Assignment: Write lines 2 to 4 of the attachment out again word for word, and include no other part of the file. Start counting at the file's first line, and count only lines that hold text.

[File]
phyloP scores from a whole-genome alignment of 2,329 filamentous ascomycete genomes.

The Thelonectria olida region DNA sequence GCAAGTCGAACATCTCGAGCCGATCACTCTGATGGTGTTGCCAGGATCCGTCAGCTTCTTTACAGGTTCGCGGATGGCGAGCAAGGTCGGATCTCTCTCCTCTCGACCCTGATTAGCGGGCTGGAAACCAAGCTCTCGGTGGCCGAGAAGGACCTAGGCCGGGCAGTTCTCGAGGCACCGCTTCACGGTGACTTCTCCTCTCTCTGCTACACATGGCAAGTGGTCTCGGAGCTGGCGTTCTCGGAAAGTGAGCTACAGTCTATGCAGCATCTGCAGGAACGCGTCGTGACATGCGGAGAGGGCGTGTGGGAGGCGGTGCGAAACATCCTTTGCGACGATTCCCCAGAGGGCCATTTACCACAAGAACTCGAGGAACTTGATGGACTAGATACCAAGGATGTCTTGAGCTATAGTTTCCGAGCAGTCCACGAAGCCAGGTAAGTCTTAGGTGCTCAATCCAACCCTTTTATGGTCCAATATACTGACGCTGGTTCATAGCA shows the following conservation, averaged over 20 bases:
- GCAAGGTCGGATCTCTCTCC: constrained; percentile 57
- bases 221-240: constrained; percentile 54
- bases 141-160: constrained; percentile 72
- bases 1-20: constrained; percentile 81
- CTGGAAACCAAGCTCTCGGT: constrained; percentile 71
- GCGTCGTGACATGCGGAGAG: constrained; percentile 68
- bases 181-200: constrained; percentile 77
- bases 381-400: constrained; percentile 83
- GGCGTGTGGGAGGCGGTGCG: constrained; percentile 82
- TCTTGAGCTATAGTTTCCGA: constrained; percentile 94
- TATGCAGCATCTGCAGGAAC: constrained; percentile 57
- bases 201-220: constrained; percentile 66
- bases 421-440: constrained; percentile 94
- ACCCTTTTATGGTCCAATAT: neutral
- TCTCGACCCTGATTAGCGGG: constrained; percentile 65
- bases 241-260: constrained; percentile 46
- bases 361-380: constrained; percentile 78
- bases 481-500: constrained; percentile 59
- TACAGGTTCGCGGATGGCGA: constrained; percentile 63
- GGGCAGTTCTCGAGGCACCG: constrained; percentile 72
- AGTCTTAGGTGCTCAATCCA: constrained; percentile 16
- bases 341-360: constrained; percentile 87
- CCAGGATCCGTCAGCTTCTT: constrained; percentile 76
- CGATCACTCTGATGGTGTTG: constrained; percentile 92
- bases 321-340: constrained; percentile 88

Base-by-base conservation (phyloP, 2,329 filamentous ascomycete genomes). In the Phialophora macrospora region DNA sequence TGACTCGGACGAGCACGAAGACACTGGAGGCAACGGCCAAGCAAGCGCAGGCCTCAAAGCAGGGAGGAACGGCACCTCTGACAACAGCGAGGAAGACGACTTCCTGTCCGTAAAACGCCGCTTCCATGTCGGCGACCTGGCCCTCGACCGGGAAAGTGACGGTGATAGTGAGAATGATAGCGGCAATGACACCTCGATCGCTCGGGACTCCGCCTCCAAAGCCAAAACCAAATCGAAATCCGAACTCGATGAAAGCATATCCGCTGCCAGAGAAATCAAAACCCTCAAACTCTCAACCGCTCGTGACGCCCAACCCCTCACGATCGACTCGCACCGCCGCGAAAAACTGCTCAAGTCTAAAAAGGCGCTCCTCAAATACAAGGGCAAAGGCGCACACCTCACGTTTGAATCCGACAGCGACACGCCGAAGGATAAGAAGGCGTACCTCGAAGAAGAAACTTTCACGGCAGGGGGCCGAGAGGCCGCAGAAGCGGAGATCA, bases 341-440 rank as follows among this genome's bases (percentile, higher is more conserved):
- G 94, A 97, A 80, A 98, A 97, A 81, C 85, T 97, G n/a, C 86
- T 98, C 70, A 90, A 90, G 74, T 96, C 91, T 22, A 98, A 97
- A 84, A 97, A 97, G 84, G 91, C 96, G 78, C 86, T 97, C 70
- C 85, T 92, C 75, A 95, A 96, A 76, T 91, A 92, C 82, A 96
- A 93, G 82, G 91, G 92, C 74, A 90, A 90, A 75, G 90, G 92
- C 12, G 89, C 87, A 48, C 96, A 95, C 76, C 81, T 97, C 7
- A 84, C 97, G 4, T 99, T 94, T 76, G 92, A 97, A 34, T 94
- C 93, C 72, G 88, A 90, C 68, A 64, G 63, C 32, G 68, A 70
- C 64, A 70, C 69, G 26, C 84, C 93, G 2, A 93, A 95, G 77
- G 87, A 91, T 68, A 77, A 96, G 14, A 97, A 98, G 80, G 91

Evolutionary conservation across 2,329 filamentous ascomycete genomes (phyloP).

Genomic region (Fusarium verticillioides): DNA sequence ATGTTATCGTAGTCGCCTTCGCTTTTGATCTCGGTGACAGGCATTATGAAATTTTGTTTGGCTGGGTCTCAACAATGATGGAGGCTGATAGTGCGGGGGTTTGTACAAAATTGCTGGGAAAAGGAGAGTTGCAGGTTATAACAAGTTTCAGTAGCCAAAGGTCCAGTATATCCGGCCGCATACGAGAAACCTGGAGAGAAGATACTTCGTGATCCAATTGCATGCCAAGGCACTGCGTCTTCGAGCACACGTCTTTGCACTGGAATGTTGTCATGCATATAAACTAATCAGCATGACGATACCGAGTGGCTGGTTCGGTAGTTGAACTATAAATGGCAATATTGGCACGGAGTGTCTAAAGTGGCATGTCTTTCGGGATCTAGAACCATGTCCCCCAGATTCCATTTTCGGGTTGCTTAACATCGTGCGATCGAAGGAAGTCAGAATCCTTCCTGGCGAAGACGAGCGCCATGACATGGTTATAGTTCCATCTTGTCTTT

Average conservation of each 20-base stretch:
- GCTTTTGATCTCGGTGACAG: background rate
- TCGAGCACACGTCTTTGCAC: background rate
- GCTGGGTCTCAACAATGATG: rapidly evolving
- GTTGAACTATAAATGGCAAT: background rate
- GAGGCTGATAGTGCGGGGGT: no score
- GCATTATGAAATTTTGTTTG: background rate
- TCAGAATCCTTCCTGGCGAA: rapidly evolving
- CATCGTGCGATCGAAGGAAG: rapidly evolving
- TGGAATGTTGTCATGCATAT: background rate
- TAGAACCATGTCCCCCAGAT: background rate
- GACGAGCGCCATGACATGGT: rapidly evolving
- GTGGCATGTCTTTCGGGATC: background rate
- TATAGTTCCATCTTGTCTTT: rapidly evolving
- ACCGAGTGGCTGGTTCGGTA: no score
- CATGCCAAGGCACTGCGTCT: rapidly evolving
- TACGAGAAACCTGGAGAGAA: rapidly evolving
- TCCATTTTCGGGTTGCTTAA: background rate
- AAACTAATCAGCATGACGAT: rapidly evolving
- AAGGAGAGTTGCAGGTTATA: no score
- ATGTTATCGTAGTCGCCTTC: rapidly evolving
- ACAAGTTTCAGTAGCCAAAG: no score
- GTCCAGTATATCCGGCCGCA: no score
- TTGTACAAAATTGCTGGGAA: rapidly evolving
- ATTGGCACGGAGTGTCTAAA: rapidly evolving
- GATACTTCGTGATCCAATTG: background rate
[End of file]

The Thelonectria olida region DNA sequence GCAAGTCGAACATCTCGAGCCGATCACTCTGATGGTGTTGCCAGGATCCGTCAGCTTCTTTACAGGTTCGCGGATGGCGAGCAAGGTCGGATCTCTCTCCTCTCGACCCTGATTAGCGGGCTGGAAACCAAGCTCTCGGTGGCCGAGAAGGACCTAGGCCGGGCAGTTCTCGAGGCACCGCTTCACGGTGACTTCTCCTCTCTCTGCTACACATGGCAAGTGGTCTCGGAGCTGGCGTTCTCGGAAAGTGAGCTACAGTCTATGCAGCATCTGCAGGAACGCGTCGTGACATGCGGAGAGGGCGTGTGGGAGGCGGTGCGAAACATCCTTTGCGACGATTCCCCAGAGGGCCATTTACCACAAGAACTCGAGGAACTTGATGGACTAGATACCAAGGATGTCTTGAGCTATAGTTTCCGAGCAGTCCACGAAGCCAGGTAAGTCTTAGGTGCTCAATCCAACCCTTTTATGGTCCAATATACTGACGCTGGTTCATAGCA shows the following conservation, averaged over 20 bases:
- GCAAGGTCGGATCTCTCTCC: constrained; percentile 57
- bases 221-240: constrained; percentile 54